• http://www.facebook.com/profile.php?id=1469028057 Sally Peters

    My brother lived in rural Georgia until we just lost him. He was a veteran, and worked the grueling low-paying jobs all his life, living at the brink of poverty. A number of years ago, he decided he couldn’t afford a car. Without a car, he couldn’t traverse the many miles to renew an ID. GA has a voter ID law. In the last conversation I had with him, he told me that he hadn’t voted in years. Because he didn’t have an ID, this hard-working veteran didn’t have a voice in politics.

  • Marjorie Knapp

    I live in Pennsylvania, as did my Mother all her life before me. It saddens me that my Mom, if still alive would not be able to vote in this election because she did not have a photo ID. A life long Republican, poll worker an one time committee woman, Had no Birth Certifcate on file in the state, never drove a car, never got to graduate high school. She was very proud of her right of citizenship and voted in every election. It is shameful to me that others like her are having that right taken away from them.

  • Keith Nelson

    I live in Minnesota,
    where there is a voter ID amendment to the state constitution on this year’s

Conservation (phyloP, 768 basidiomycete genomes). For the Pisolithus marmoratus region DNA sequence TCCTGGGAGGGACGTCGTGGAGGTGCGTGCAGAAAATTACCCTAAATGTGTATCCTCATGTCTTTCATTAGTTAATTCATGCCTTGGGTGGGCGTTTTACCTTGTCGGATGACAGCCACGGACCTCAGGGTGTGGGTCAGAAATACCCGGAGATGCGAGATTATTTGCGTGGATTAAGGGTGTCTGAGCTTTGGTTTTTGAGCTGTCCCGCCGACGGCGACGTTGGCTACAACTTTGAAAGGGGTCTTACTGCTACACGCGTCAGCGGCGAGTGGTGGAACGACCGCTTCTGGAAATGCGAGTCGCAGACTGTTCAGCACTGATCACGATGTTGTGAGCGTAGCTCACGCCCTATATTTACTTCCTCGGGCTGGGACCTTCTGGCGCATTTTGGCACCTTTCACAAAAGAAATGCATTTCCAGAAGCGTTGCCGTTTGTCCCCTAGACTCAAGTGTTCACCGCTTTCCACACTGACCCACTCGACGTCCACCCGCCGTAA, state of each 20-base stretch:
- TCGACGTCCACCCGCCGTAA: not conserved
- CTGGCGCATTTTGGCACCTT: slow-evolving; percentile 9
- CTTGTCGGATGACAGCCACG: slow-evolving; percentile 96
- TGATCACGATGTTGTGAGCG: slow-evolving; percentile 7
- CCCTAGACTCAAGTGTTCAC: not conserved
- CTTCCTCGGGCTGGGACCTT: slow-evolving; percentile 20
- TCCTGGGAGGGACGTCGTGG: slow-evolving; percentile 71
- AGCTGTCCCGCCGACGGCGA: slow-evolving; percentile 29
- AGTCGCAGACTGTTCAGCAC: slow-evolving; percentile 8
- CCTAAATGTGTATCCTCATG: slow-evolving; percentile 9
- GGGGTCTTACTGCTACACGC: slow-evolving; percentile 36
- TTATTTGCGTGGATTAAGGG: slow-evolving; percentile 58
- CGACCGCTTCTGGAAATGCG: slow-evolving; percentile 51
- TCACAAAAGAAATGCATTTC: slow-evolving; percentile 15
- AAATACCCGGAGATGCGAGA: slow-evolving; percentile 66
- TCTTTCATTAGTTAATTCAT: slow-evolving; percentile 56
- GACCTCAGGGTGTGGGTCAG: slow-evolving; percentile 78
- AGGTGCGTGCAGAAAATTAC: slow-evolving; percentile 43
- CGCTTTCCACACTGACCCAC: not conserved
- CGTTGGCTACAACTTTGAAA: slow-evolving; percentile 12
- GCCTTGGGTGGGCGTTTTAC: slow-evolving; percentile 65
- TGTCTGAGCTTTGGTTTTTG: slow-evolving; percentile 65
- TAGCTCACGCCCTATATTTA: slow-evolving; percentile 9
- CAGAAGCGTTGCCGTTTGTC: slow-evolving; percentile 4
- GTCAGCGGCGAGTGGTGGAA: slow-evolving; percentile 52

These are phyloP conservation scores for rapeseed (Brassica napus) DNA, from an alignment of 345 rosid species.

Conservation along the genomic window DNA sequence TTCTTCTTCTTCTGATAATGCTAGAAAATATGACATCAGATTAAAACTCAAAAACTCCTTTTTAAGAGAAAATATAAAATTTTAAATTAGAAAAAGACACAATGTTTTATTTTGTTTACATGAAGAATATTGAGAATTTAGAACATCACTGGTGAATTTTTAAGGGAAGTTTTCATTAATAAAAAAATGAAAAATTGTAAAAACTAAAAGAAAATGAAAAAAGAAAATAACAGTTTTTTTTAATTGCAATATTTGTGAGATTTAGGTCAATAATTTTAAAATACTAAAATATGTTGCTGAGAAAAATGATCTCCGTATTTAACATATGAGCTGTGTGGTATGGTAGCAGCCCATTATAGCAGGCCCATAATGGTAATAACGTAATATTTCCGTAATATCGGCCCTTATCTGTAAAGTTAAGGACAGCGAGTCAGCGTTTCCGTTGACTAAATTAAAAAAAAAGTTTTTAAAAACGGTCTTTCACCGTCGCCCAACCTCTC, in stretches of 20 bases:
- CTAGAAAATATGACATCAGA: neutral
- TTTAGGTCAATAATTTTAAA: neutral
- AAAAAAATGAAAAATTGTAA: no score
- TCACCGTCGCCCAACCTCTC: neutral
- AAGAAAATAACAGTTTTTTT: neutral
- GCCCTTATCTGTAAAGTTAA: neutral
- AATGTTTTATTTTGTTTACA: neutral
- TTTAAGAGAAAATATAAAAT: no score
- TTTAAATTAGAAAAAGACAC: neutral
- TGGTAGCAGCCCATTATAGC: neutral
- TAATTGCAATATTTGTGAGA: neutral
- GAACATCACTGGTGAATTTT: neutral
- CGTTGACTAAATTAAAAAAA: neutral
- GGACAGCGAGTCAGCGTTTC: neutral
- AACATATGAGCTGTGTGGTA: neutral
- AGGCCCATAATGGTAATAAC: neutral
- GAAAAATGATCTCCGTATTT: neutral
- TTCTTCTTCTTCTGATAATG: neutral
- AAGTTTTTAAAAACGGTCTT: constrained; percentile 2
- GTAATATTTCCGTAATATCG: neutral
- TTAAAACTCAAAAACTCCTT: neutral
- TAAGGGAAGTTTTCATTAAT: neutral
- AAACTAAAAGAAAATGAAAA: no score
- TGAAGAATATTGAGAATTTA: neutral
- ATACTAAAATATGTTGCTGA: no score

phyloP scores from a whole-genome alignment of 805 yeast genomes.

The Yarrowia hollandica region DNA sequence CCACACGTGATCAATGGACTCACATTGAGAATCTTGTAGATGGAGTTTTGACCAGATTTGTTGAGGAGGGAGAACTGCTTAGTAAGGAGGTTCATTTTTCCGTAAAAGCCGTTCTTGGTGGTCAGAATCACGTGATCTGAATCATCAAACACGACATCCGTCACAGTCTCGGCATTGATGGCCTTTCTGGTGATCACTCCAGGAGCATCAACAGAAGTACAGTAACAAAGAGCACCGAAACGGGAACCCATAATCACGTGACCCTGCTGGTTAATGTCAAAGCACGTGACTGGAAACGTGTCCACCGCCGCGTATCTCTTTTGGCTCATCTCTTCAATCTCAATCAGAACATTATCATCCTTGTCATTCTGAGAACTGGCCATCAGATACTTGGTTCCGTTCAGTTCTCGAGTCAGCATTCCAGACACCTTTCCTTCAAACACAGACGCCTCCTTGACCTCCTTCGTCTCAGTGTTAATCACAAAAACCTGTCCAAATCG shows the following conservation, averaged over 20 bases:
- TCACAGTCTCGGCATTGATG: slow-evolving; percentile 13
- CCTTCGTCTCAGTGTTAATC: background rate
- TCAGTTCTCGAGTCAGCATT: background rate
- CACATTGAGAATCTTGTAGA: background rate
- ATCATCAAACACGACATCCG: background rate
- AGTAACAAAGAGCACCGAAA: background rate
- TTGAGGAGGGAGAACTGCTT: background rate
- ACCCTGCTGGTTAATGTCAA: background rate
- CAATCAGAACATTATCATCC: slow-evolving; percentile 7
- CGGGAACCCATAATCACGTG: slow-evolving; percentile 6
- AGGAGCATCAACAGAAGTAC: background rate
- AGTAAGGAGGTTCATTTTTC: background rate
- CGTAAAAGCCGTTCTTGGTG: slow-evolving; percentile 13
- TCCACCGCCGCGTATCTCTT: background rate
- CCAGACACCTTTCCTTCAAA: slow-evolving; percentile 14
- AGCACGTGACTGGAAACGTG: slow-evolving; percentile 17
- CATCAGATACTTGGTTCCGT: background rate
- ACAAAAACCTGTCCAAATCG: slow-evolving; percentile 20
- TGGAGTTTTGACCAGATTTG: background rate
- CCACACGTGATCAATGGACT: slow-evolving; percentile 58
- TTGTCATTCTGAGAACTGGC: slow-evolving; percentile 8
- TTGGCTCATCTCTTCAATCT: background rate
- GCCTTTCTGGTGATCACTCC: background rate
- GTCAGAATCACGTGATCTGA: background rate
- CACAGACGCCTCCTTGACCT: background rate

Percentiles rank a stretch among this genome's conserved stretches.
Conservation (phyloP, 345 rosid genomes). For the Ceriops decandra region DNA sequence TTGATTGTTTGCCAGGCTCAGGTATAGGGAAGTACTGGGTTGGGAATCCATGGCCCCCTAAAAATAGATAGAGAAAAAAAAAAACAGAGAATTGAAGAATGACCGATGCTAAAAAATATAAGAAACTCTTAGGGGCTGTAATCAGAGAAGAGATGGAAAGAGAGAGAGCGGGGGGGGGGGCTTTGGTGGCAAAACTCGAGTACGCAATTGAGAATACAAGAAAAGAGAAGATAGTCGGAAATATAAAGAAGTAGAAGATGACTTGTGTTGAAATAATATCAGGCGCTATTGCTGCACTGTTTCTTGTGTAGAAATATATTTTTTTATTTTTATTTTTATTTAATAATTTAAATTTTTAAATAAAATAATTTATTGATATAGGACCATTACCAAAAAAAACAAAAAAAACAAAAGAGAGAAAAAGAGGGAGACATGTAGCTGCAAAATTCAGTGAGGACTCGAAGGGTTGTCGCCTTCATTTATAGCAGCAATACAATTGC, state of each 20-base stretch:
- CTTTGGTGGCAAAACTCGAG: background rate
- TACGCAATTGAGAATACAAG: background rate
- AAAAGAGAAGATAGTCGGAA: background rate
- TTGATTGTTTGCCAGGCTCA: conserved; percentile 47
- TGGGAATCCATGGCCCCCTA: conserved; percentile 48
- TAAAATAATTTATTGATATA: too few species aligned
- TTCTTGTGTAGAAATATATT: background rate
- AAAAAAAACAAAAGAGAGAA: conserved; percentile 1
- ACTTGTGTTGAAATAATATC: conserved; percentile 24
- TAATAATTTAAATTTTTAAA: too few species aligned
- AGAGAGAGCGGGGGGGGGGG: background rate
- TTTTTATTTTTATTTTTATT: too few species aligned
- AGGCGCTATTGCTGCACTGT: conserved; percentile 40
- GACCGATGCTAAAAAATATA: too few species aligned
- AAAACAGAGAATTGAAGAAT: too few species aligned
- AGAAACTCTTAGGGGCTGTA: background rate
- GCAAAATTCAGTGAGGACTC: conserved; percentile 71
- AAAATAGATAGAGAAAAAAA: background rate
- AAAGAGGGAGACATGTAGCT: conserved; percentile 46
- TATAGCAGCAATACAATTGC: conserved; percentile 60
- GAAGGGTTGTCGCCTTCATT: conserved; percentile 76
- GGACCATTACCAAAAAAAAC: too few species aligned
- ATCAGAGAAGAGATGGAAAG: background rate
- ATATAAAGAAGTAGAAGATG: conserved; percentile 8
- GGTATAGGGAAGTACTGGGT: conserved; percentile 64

ballot. Last year legislative gridlock led to a government shut-down. As my license
    was up for renewal I decided to apply for it early, in June before the shut
    down. For the first time I did not pass the vision test without glasses, and
    had to get an eye exam and new prescription, and had to have the eye doctor
    fill out a form before finishing the application for the new ID. The eye doctor
    was instructed to fax in the form, and I asked for a copy to bring back to the
    government service center, just to be safe. I delivered the form, and they
    dutifully faxed it to the capitol (a new procedure that many of them had not
    yet gotten used to).

    The shutdown happened about a month later, and I went
    about my live assuming that the card would come after the shutdown was over.
    Later, after the government was back to running, I applied for a job with a
    temp agency, and was surprised to find that my ID receipt was expired, so I went
    back to the service center, who called the capitol, who told them that they had
    no record of receiving my application. We went through the whole process again:
    the form to the eye doctor, redoing and resubmitting the application, and
    waiting again. My new card finally arrived in early February.

    I am sure that everyone involved had the best
    intentions. I applied early and supplied my forms both electronically and
    physically in case one got lost. My question is this: If this had been an
    election year and I was unable to vote as a result, who do I charge with the
    federal crime of voter obstruction?

    I have no problem with the concept of voter ID, but the
    amendment onthe ballot refers to “valid ID” an “substantially equivalent